I have been working with Photoshop for a long time now. Since version 2 to be exact, so basically 18 years. I taught Photoshop at an art institute in California back when cool people wore beepers and all computers were beige. So now-a-days I put them skills to good use. I go through each and every photo taken and see what needs to be fixed. Wedding days are pretty hectic. There doesnt seem to be enough time in the day! We dont always have the time to pick up things off the ground or move canoes out of the shot. We have that moment and I dont like my clients waiting around.So I shoot first and edit later so you can get back to party with your guests.
On this page, I'll show you a few examples of pixel wranglin used to either enhance a photo or have some fun.
Here is a special moment when a groom sees his bride for he first time in a hotel lobby. All is wonderful except for the dude workin on his laptop in the background. I aint one of them creeps that try and make people move out of a public space they have every right to be in, so I shot away, and made laptop guy disappear later.
A wonderfully touching moment shared by my couple. Looks like a button was popped on her sweater. No problem- i just re-buttoned it digitally.
Not every wedding is perfect. Sometimes it rains and sometimes mud gets kicked up on that pretty white dress. So, I'll go in afterwards and recreate the intricate lace that isnt soiled and place it where it needs to go and *presto-chango, good as new.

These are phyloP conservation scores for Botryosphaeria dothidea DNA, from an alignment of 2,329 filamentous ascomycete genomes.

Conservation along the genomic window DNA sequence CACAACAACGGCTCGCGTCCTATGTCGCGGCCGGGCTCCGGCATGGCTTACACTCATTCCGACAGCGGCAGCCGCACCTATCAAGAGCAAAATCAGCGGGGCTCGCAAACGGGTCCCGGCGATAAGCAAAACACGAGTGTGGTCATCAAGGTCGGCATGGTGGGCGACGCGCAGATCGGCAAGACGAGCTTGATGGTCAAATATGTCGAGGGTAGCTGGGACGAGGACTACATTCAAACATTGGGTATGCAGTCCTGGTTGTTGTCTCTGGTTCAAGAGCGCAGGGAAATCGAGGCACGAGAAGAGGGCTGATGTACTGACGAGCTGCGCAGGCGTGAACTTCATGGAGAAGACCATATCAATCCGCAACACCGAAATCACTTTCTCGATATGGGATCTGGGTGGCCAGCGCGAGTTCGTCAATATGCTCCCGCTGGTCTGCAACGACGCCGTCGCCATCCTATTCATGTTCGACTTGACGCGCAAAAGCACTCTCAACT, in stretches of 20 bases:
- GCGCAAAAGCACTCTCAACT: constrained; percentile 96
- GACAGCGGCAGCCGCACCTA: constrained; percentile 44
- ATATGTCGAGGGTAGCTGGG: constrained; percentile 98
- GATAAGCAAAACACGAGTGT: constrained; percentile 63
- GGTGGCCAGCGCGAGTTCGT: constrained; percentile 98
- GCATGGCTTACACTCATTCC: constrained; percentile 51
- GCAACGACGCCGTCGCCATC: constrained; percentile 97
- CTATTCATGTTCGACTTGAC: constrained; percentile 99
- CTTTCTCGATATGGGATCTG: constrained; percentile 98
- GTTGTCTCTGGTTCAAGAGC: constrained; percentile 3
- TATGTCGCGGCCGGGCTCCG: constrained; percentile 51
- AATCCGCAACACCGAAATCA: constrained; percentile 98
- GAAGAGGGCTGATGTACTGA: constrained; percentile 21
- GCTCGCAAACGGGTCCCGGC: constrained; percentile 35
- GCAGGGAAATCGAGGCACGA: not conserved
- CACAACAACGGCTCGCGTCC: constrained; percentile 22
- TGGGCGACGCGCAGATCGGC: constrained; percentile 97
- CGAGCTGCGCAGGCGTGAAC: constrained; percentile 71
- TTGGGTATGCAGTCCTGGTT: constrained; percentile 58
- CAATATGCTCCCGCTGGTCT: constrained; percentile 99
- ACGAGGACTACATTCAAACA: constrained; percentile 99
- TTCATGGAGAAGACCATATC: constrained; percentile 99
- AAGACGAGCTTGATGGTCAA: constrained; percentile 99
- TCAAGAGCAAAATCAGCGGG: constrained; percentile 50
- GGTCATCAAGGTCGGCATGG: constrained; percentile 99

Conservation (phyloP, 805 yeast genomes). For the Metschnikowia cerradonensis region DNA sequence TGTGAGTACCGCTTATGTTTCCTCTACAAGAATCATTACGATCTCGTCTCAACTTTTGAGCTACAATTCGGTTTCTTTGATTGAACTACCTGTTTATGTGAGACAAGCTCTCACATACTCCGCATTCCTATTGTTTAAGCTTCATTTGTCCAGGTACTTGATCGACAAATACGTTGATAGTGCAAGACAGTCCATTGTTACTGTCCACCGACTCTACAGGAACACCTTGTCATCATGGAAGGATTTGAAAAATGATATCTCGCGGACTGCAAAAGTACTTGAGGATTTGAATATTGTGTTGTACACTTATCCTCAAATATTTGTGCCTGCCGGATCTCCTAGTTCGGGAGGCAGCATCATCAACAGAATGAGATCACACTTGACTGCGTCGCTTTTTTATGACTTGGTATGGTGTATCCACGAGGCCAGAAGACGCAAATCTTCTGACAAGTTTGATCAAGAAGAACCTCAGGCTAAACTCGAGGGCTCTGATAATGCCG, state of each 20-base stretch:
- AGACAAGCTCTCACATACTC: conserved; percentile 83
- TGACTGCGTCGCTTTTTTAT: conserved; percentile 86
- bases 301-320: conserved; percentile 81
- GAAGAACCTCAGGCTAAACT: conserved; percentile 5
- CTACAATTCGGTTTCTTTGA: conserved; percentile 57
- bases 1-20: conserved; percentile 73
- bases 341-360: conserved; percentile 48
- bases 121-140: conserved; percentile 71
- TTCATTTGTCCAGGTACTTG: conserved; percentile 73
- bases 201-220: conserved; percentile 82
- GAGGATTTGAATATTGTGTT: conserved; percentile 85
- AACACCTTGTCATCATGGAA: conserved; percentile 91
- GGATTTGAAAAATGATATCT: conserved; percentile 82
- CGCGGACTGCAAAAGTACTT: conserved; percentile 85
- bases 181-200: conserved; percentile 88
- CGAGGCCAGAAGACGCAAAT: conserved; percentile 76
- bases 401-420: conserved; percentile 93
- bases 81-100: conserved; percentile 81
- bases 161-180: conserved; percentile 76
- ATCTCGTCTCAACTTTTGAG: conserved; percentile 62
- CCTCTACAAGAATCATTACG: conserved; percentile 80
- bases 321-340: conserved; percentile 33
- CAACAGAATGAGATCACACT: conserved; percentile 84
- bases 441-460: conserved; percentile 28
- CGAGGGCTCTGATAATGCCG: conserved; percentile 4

"What is this crap all over my dock?!"
Thats what I thought when I took my newlyweds to get some shots before it got fully dark on the dock behind the Mills House. It seems that someone left all this stuff all over the place. That yellow canoe was killin the shot. I went in afterwards and cleaned it up.
Sometimes I want a particular lighting effect. Something that makes the couple seem like they are enjoying a truly private moment. So I have Tara get that light right where I want it and fix it all later.
The couples we work with like to play with guns. Big guns. Here's a canon at the Charleston Battery. In real life, the business end of these guns are sealed off. There also isnt a fuze to light. I went in later and made it right.
Sometimes I like to do trippy things to certain shots. Here's a couple trippy shots.
The next shot is a composite of several different images taken at different times. I wanted to put the drama into overdrive on this shot taken at her bridal portrait session.
I composited a movie styled poster from images I shot during the live performance.